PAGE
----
This letter was written by Pvt. James H. Ayres, a native of Ulster county, New York, who enlisted at age 20 in Co. F, 52nd Illinois Infantry at his Illinois residence in Fulton City, Whiteside county. HIs enlistment records indicate that he stood a little under 5’10” tall, had brown hair, gray eyes, and a florid complexion. James and the other young men of the 52nd Illinois were mustered into the service at Geneva, Illinois. was stationed at “Camp Sampson” and Cairo, Illinois, participated in the Battle of Corinth and the Battle of Pittsburgh, and died on 19 October 1862, aged 21. James’ brother, Alexander Ayres, enlisted with Company I of the Second U.S. Infantry and died in July, 1863, aged 19.
A collection of letters survive that were written by James during his year in the service. In 1861, these letters were generally optimistic and enthusiastic about the war and military service. After several months, however, James’ letters began to reflect his changing views about war after witnessing battles, prisoner exchanges, and soldier burials — described in some detail. On March 26, he wrote that “this war will be a lesson to a great many boys me for one included if I get out of this alive I will know better another time.” In the spring of 1862, James wrote that he was growing weary of the war, and had contracted the measles, which allowed him to temporarily leave the unit on a furlough. In the summer of 1862, James wrote home several times to discourage his younger brother Alexander from enlisting in the army, although Alexander later enlisted with the 2nd U.S. Infantry in Kingston, New York. On September 23, James wrote from Camp Montgomery near Corinth saying that, “We are having verry good time now, but it rains nearly all the time. This dose not hurt us — we are tough and constant.”
The next letter written home came from a family friend named William H. Balcom informing the parents about James’ death on October 19th from wounds he received on October 4th in the Battle of Corinth. Several more letters from Balcom discuss his efforts to send James’ belongings and the ‘fatal bullet’ back home, to secure the wages owed to James’ family, and to find out more details the soldier’s death. Another letter sent to the parents from March 31, 1863 includes a badly faded albumen print photograph of James H. Ayres’ grave taken by the surviving members of his company. See Ayres Family Letters.
[near St. Louis, Missouri]
November 30th 1861
Father and Mother,
I take my pen in hand to inform you that we have made a move. We left our camp in Geneva [Illinois] last Thursday. It was awful cold there. The ground was covered with snow. It snowed there last Saturday in [the] morning. When we woke up it was snowing like fun. We all picked up our duds and started for the town. We took possession of every publick building in town. Our company was stationed in the court house ¹ which made us very comfortable. We staid there until we started for this place.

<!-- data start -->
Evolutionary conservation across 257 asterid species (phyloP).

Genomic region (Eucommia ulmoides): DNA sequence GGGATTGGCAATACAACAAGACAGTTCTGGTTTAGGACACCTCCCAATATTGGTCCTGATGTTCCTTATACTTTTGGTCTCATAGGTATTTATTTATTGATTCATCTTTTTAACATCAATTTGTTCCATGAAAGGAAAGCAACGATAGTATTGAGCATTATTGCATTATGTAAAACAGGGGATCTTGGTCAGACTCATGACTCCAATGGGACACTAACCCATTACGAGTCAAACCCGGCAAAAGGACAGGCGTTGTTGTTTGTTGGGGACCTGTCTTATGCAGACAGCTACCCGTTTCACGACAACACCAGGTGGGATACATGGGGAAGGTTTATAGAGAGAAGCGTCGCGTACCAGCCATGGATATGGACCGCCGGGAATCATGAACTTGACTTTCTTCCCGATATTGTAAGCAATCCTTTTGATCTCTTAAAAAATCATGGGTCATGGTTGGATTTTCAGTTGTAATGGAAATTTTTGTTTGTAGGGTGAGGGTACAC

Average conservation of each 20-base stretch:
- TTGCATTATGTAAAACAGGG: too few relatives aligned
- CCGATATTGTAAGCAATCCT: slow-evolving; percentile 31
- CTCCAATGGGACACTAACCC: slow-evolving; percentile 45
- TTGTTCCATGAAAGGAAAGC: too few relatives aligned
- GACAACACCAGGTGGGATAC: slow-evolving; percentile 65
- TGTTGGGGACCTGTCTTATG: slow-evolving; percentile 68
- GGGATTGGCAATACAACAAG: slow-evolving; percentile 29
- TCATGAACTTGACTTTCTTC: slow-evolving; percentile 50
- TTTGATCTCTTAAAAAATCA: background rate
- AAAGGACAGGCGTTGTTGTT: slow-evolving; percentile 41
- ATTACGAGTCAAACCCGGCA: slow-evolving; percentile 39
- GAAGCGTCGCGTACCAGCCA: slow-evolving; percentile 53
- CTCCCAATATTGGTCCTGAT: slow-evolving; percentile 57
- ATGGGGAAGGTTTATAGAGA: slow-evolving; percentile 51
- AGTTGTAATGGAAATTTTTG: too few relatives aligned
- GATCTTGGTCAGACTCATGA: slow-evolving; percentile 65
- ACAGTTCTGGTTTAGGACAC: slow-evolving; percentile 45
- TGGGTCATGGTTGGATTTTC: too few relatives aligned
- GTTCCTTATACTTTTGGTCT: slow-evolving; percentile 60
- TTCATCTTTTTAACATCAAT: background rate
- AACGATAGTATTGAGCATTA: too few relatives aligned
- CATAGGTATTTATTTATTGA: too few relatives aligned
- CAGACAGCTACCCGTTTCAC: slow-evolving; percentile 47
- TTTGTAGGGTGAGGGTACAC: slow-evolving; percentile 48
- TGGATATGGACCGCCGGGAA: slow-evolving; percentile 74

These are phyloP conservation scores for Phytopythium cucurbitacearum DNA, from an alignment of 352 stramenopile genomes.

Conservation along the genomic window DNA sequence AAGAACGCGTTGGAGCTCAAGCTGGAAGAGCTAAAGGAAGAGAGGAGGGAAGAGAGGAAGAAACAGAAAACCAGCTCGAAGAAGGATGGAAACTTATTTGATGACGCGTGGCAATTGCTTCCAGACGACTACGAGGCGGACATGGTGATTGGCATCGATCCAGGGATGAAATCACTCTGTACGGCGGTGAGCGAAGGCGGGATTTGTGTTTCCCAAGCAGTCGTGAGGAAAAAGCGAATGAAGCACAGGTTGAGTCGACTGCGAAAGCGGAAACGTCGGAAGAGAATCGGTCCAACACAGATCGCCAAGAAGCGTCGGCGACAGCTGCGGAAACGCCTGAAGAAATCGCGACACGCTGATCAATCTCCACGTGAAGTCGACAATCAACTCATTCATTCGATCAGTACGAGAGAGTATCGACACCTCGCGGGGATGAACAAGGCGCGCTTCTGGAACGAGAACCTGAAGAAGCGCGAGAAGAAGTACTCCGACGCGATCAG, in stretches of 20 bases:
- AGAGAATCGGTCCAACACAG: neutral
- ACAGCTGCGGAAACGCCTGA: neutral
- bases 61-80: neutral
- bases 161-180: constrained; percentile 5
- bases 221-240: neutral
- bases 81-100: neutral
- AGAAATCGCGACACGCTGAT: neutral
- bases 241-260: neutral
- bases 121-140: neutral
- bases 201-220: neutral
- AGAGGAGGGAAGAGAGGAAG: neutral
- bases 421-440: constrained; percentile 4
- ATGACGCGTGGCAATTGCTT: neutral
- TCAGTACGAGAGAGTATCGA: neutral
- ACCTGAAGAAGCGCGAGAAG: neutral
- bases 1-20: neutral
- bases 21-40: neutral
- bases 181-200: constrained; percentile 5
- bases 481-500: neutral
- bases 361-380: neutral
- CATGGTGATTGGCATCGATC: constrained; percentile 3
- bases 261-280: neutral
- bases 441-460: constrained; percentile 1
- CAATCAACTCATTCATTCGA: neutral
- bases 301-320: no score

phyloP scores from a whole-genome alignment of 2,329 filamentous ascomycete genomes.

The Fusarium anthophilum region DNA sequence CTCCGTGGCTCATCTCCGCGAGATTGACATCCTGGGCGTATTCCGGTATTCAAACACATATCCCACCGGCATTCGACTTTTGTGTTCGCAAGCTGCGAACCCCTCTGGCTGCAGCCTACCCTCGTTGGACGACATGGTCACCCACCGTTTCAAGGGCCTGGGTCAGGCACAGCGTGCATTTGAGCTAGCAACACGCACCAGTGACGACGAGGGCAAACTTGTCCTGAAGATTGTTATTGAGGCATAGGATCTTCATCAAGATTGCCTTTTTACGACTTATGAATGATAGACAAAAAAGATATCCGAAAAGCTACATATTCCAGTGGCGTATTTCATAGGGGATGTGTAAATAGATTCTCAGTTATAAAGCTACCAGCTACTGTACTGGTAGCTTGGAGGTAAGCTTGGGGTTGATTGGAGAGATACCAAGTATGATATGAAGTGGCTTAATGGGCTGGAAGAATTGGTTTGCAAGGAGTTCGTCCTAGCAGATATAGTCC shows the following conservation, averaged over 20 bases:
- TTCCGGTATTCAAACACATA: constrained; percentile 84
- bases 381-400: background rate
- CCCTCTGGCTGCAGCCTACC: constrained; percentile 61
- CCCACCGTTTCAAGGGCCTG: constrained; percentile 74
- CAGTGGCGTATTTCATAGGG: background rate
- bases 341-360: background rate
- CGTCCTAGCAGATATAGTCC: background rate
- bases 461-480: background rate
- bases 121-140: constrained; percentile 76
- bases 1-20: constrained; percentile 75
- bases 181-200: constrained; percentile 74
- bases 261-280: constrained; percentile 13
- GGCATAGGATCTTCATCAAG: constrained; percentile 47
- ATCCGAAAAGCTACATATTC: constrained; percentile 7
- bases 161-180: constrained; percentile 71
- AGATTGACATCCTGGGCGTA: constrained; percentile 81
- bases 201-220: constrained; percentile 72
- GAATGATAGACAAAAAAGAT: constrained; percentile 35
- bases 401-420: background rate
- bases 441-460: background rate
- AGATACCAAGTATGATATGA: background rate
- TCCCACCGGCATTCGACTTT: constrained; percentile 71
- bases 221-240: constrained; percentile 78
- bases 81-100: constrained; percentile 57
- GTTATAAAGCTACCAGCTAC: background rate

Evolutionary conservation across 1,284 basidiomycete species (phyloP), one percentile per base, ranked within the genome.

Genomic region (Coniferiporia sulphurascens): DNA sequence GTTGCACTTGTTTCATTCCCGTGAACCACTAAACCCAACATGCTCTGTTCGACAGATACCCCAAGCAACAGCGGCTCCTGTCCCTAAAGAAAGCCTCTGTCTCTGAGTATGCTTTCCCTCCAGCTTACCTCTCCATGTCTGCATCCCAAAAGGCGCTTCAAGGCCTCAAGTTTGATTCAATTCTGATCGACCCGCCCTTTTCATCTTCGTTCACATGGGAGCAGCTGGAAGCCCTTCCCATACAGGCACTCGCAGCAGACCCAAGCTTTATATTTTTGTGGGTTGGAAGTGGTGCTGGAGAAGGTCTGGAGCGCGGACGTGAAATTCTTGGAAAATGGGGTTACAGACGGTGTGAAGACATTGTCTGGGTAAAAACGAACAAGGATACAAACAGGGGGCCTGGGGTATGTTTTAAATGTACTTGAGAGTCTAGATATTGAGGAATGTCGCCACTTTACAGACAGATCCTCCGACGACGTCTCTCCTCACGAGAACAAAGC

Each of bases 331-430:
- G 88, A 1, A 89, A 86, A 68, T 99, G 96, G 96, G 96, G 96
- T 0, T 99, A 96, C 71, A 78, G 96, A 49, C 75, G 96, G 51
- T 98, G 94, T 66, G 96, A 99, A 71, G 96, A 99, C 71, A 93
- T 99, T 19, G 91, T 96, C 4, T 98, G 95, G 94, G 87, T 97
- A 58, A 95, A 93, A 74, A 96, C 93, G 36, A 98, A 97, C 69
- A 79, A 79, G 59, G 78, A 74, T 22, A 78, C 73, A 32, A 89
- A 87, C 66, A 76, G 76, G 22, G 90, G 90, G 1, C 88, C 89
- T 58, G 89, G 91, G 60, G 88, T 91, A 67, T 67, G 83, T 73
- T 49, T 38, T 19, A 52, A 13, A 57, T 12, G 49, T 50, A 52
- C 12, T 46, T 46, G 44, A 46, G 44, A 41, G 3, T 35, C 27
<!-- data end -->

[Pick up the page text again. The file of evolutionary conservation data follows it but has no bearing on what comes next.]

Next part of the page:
We have got very nice quarters here. The picture at the head of the sheet is our camp and it is a good one. There is about twenty thousand troops stationed here in this camp but there is about forty-five thousand in and about St. Louis. That is what they tell me. You can see nothing but soldiers on every side. Our camp is three miles from St. Louis.
We had good times on the road. We were cheered all along the road. Handkerchiefs and flags were flying from every house and when we got to St. Louis, there was a company of cavalry ready to escort us up to camp. We got in camp just dark. I can not tell how long we will stay here. We may stay till spring and we may not stay three days but I hope we will a month or two. We are kept very close martialed. ____ is very strict but I am well satisfied with it. It is better than working on a farm this cold weather. When it is cold or stormy, we can sit by the stove unless we are on guard. Then we have got to take it — wet [or] dry — but we have got rubber blankets which will keep the rain off.
We got one month’s pay before we left Geneva and the boys make it fly now but the most of them will soon be out of money again. But for myself, I spend some but I intend [to] keep some of it. It is hard work to do it though for when a fellow lives on beef and bread a spell, when he sees pies, cakes, and apples come around, it makes his mouth water and he can not help buying some.
When I get my gun and all the equipments, I will send you a soldier’s likeness. There is some reports that there is an expedition going down the Mississippi from this place and if it is so, we may be in it. If we are, we will no doubt see some hot times before we get back. No more at present. Answer as soon as you get this.
Yours, — J. H. Ayres
Address James H. Ayres, Co. F, 52nd Reg. Ill. Vol., Benton Barracks, St. Louis in care of Capt. N[athan] P. Herrington
¹ The Kane County Court House was completed in 1857 on 3rd Street in Geneva, Illinois. It was an ornate, three-story limestone structure capped with a large cupola. It was destroyed by fire in 1890.